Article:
S'pore bourse dips on weak retail sales data
Other Asian markets gained; local trading still muted after Chinese New Year but should pick up with earnings season
Yesterday's trading yielded gains for most Asian markets, but the Singapore bourse fared a little worse, ending the day with the Straits Times Index (STI) down 0.16 per cent or 5.12 points to 3,201.15.
The key index held on to early gains before the midday break, then took a bumpy ride downwards in the afternoon session after the latest release of local retail sales data showed a 6 per cent year-on-year decline in December and a 0.7 per cent slump for last year.
Sales were dragged down by motor vehicles and would have registered a 1.1 per cent annual increase with the segment omitted.
Meanwhile, markets in China, South Korea and Japan edged higher on hopes that the US and China could work out their differences as they resume trade talks in Beijing.
However, gains were capped by tensions from the presence of two US Navy warships in a China-claimed part of the South China Sea, as well as uncertainty over how successful the trade talks will be.
CMC Markets analyst Margaret Yang wrote in a morning note: "Due to the complexity and difficulty of trade issue over technology, intellectual property and security disputes, markets are probably not putting too much hope on the trade talks to yield a major breakthrough.
"What really concerns us is whether the tariff deadline can be removed or extended beyond March 1, because that will bring material impact to growth and earnings."
On the local bourse, losers outnumbered gainers 210 to 184, as about 1.15 billion securities worth $969.22 million changed hands.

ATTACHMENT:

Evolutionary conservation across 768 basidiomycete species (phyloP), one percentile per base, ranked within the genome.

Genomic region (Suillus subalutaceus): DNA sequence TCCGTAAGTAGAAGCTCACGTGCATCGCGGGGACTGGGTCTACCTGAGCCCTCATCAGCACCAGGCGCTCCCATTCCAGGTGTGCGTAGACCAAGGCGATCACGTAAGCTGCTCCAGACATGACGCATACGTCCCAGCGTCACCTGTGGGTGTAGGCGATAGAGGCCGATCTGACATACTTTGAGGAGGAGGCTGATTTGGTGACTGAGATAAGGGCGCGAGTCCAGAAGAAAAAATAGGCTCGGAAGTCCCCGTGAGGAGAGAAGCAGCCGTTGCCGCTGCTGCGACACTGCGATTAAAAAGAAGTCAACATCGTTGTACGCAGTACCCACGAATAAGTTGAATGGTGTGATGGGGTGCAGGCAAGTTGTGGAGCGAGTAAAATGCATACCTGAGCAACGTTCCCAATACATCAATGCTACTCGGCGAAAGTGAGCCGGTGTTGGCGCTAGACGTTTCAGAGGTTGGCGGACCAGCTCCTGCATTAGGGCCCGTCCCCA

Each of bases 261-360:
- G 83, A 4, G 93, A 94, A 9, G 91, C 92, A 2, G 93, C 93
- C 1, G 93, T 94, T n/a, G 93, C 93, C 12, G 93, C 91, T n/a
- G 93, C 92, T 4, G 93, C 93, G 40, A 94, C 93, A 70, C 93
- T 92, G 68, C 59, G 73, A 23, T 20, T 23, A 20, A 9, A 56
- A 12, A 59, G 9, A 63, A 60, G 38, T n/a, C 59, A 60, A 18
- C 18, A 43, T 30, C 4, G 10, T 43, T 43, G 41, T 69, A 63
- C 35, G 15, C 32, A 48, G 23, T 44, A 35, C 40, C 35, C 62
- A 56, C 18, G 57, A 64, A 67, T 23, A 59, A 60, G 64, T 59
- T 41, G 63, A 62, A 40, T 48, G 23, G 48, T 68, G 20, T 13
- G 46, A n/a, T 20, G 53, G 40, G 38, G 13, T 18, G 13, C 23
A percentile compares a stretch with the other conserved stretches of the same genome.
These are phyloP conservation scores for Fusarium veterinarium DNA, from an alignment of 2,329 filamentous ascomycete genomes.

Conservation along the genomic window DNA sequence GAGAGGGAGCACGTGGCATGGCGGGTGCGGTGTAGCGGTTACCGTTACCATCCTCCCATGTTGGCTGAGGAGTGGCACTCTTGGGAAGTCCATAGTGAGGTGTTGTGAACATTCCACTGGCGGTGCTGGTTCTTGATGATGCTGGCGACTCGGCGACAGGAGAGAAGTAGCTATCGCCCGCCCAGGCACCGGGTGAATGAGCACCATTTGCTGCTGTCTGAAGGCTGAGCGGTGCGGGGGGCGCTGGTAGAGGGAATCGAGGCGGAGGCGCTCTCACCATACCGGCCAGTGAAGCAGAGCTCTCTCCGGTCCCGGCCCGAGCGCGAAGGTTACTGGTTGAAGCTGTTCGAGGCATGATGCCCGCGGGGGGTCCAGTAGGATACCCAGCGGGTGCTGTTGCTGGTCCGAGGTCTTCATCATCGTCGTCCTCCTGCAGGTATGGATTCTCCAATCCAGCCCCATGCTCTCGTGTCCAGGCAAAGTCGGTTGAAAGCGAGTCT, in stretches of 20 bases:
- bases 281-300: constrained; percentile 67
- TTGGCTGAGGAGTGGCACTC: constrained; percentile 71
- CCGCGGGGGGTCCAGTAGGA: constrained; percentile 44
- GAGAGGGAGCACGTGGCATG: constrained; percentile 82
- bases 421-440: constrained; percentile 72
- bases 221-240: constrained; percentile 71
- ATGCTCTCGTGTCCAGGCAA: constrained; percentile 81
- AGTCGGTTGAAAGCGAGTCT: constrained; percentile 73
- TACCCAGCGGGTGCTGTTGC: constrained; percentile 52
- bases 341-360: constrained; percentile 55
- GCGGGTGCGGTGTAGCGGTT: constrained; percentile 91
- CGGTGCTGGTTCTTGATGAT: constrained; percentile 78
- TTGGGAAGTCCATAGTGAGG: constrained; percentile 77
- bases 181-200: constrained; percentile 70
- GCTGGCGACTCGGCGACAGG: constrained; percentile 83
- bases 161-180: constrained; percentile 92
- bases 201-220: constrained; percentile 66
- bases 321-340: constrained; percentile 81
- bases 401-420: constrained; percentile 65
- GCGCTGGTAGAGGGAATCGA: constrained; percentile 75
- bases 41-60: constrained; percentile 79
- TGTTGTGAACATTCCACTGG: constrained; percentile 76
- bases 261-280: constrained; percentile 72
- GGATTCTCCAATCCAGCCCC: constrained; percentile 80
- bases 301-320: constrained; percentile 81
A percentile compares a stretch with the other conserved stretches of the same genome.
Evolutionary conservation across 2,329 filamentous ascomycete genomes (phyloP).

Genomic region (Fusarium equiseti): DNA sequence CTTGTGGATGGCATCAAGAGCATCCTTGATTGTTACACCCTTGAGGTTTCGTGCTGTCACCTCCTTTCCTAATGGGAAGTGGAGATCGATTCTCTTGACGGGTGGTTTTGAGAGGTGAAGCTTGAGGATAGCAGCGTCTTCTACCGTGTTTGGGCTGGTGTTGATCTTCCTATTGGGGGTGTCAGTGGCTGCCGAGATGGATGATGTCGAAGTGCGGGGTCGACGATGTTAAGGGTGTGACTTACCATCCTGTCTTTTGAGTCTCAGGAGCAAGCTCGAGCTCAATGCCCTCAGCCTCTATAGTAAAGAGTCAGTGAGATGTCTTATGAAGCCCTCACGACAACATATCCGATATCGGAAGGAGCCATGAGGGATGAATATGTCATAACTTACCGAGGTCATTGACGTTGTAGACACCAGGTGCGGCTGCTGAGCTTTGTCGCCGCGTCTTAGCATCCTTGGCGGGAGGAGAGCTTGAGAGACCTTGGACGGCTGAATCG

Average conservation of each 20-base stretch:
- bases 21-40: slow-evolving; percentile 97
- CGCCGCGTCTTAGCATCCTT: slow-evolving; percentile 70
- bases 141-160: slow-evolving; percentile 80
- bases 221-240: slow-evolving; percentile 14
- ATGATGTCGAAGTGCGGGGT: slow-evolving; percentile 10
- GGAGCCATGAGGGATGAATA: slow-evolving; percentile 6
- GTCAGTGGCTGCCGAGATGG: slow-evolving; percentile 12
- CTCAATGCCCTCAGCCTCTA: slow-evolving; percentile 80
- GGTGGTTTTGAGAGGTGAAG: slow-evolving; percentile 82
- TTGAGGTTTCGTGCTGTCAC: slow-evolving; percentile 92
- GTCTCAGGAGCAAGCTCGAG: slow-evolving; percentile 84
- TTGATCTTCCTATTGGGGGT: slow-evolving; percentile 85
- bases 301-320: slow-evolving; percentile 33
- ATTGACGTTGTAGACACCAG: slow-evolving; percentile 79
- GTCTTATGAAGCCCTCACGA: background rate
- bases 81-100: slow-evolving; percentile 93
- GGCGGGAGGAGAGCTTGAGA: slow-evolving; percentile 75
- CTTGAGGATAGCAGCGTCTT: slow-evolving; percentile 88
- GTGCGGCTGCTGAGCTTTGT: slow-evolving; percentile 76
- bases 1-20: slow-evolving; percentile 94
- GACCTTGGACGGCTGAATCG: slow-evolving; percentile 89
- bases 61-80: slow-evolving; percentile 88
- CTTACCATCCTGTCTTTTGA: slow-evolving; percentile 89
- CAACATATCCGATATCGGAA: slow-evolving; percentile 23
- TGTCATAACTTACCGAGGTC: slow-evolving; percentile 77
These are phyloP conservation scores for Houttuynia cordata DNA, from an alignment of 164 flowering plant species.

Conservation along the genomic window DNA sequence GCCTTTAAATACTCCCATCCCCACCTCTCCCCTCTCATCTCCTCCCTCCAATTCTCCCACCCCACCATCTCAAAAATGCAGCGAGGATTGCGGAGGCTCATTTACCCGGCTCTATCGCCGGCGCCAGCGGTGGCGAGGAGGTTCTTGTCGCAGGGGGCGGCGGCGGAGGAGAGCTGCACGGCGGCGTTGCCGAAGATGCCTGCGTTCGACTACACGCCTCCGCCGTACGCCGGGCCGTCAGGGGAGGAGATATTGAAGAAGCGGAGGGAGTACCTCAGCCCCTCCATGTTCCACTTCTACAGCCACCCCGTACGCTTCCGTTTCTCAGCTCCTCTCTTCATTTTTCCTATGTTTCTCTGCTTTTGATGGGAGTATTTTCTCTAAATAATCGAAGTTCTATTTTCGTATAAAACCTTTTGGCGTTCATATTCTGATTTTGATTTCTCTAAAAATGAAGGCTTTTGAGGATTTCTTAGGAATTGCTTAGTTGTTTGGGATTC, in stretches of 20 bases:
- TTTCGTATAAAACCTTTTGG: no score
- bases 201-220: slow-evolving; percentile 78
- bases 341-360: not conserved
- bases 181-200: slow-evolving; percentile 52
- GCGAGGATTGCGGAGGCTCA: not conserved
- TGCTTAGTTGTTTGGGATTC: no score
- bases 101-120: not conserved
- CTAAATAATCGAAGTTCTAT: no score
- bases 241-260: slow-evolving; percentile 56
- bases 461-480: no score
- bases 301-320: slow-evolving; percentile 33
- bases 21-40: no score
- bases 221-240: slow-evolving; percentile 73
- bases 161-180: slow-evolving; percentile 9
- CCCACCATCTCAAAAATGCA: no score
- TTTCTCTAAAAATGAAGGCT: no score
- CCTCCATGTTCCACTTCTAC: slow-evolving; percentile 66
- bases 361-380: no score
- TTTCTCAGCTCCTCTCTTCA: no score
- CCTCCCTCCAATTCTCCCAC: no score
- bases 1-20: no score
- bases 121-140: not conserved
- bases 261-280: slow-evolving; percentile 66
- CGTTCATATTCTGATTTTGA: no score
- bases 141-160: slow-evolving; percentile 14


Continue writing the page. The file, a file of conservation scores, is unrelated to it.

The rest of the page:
Market activity should pick up in the next two to three weeks, heading into the thick of the earnings season, said Mr Marcus Toh, principal trading representative at Phillip Capital.
In particular, the three banks, along with Venture Corp and CapitaLand, will likely see movement when they report full-year results next week.
Ms Yang said the STI will depend on positive earnings surprises from these and other heavyweight counters such as Singtel and Singapore Airlines to break through the current key resistance level of 3,200.
Among actively traded counters, Ezion Holdings closed up 0.2 cent or 4.44 per cent to $0.047, with 83.4 million shares traded.
Mapletree Industrial Trust retreated 4 cents or 1.97 per cent to $1.99 on volume of 12.7 million units.
The trust announced yesterday morning that it had closed an upsized private placement exercise, issuing 103.36 million new units at $1.945 per unit, or a 4.2 per cent discount to its Monday close.
The placement was 2.2 times covered and raised about $201 million, mainly to finance the acquisition of 18 Tai Seng Street.
RHB Research yesterday initiated coverage on ESR Reit with a "buy" call and target price of $0.61.
Analyst Vijay Natarajan said that benefits from the real estate investment trust's recent merger with Viva Industrial Trust are starting to flow through, including a more diversified asset profile, significantly improved trading volumes and lower debt costs and cost synergies.
He added that key risks are a high gearing level, which would limit debt headroom for acquisitions, potential tenant defaults (from Hyflux in particular) and short land lease tenure. ESR Reit closed flat at $0.515 with 1.5 million units traded.
Food and beverage firm TSH Corp closed down 7 cents or 18.42 per cent to $0.31 on its first day of trading after a reverse takeover by the owners of Sloshed!, a pub and liquor group.
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